‘MDNA’ | Madonna

| Music Editor

For fans of
Kylie Minogue, George Michael
Singles to download
‘Give Me All Your Luvin’,’ ‘Girl Gone Wild,’ ‘Beautiful Killer’

Madonna returns from a four-year break this year with her 12th studio album, but this return comes more with a fizzle than with a bang. From the legend who gave us classics like “Material Girl,” “Express Yourself” and “Like a Prayer,” the oh-so-wittily titled “MDNA” only manages to fall flat.

The problem with “MDNA” is not that it is completely atrocious. Certainly, it’s perfectly palatable, perhaps even more so for those die-hard Madonna fans, but it’s nothing special. Listening to the album isn’t exciting—it begins to fade into background noise. Too much is lost in overproduction, no song stands out and Madonna’s voice sounds almost strained and monotonous in most of the songs, failing to lend any excitement or energy to what should be heart-pumping club tracks. It’s surely nothing that will fill a dance floor nowadays. There are some songs worth a listen, like two singles “Give Me All Your Luvin’” and “Girl Gone Wild,” but these are more catchy pop tunes with echoes of Madonna’s ’80s cheesy heyday than anything substantive.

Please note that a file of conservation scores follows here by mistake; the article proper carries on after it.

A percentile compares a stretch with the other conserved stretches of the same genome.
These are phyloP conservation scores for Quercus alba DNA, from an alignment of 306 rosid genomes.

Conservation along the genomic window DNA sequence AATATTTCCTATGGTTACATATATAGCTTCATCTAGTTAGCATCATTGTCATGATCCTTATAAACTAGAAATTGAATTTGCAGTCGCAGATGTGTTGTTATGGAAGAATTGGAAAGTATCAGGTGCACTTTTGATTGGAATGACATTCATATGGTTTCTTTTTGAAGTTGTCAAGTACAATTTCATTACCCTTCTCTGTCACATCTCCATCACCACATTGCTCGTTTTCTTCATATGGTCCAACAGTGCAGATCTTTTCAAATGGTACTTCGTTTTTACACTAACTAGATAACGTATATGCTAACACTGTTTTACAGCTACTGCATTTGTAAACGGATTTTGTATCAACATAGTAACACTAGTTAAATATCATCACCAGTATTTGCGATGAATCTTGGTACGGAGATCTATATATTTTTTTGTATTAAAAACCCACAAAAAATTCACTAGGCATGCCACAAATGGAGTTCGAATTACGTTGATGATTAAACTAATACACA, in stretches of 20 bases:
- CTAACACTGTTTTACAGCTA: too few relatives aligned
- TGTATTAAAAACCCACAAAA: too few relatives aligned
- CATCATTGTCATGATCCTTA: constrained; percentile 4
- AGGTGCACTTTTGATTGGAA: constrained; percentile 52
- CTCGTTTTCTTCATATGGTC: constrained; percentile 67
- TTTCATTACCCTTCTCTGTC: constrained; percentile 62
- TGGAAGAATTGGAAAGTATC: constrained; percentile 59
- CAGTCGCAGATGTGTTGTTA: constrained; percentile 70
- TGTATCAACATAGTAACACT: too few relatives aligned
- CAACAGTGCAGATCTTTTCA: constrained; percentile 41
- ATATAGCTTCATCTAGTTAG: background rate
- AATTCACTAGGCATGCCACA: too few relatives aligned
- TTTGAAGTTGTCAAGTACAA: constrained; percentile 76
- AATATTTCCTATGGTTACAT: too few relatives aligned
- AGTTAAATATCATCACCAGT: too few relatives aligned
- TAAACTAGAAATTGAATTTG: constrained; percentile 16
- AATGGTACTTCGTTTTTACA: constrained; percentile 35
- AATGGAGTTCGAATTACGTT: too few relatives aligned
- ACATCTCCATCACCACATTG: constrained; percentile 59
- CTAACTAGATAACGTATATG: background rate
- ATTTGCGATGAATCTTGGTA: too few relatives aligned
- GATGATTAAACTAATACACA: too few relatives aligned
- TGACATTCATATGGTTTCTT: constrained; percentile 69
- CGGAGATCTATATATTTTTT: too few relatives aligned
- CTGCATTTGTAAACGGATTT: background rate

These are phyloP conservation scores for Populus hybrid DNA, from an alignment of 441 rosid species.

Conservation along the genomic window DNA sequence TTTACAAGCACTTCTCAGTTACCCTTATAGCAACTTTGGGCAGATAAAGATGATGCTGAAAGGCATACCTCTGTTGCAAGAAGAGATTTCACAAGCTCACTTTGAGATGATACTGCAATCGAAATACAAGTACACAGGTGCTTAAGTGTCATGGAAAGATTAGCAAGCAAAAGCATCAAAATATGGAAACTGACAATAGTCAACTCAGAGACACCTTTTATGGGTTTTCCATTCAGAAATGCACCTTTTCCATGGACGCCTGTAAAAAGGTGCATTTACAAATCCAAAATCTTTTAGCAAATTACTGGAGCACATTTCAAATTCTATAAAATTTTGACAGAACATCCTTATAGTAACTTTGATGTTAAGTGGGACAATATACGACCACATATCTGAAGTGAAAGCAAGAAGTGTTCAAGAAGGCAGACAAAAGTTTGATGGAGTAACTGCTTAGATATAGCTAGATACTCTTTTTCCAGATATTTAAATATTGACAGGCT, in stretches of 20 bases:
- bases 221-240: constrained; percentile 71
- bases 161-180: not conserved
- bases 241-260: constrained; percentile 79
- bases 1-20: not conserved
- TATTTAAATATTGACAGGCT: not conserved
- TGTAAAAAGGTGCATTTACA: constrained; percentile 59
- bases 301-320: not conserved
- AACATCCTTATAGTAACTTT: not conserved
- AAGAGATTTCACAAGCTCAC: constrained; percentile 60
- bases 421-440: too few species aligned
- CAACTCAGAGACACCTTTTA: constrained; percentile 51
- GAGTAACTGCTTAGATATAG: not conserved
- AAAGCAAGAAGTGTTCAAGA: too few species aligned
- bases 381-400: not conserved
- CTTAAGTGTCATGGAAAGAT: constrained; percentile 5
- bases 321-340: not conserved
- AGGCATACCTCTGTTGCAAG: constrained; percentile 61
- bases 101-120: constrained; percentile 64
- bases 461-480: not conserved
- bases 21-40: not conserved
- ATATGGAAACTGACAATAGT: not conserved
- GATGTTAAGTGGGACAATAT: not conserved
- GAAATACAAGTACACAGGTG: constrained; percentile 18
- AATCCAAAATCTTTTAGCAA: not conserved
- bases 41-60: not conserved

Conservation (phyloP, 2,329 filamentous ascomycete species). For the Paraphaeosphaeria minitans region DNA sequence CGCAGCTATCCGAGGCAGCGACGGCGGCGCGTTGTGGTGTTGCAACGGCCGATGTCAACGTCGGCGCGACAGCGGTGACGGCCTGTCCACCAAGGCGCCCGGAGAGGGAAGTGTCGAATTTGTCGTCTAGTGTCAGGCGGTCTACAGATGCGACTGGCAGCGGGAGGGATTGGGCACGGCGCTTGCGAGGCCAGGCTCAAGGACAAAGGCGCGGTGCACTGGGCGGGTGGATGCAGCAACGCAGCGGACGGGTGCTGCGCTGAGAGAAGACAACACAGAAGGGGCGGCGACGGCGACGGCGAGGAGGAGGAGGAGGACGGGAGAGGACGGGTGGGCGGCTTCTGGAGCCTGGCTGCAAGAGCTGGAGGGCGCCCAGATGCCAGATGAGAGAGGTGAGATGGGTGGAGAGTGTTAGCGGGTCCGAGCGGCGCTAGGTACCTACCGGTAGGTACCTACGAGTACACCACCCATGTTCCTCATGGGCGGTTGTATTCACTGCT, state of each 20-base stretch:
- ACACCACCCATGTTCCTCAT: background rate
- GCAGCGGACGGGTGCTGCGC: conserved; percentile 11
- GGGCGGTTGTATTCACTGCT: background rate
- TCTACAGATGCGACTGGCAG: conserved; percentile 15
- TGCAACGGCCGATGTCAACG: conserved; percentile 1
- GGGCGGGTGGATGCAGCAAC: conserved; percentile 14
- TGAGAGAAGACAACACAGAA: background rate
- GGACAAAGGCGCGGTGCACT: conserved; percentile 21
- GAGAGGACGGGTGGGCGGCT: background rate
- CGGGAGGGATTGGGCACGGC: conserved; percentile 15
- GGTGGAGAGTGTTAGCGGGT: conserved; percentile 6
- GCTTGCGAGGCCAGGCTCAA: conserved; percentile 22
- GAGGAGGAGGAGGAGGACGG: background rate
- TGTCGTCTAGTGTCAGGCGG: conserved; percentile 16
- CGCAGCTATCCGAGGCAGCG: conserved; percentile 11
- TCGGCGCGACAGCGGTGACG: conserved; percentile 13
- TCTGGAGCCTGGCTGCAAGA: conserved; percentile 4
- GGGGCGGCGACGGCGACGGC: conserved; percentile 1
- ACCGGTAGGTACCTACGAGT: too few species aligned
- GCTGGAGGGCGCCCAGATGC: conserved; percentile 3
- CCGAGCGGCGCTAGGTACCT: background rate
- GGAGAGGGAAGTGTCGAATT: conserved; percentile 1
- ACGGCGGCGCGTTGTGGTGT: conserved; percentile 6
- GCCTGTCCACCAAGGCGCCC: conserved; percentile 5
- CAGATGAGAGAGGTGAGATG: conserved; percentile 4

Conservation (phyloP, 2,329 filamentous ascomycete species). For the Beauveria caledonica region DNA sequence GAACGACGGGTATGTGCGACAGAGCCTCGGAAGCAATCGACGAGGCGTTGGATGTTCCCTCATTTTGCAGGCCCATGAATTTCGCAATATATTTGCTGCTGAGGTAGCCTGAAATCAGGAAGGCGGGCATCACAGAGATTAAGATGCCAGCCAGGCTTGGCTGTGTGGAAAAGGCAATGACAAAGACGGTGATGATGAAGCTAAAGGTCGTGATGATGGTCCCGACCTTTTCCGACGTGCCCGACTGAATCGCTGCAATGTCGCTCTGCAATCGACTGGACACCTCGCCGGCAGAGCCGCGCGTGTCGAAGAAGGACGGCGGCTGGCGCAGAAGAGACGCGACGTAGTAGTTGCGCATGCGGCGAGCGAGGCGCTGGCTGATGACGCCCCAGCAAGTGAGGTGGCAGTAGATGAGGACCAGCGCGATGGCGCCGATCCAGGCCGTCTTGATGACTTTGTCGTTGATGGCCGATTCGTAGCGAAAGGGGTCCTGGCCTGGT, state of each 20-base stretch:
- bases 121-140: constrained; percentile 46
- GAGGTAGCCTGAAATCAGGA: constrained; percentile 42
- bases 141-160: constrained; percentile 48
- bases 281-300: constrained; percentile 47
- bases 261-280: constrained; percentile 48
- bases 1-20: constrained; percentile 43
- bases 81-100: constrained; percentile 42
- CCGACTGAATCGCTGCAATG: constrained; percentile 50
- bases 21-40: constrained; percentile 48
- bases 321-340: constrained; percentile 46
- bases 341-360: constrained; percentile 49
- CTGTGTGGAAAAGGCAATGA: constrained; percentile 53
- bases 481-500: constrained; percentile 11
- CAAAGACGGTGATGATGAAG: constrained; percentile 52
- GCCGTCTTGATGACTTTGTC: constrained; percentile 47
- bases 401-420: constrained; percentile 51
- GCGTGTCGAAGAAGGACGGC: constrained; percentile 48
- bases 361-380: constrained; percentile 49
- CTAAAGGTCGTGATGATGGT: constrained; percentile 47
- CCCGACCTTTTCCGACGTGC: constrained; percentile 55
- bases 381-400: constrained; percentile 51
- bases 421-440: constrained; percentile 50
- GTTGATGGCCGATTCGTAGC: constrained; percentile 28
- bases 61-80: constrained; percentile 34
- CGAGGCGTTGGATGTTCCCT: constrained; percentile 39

Most of the album sounds like Madonna is staying within the comfort zone of her past dance tracks. On some songs, however, Madonna tries to stride into the modern era of pop music, and it proves to be an awkward fit. From the halfhearted dubstep backbeat thrown in toward the end of “Gang Bang” to the multiple appearances of Nicki Minaj on “Give Me All Your Luvin’” and “I Don’t Give A,” as well as the two appearances by cool-girl icon M.I.A., these attempts just end up sounding like a try-too-hard cool mom struggling to fit in with the kids. In the end, it’s all just a little bit boring and uncomfortable.

Madonna earned her crown as queen of pop for always pushing boundaries, changing her image and striving to push herself forward musically throughout her career. “MDNA” shows no indication of this. This is no cutting edge album—merely a hybrid of Madonna’s past outputs and current trends in pop music that just comes up short.

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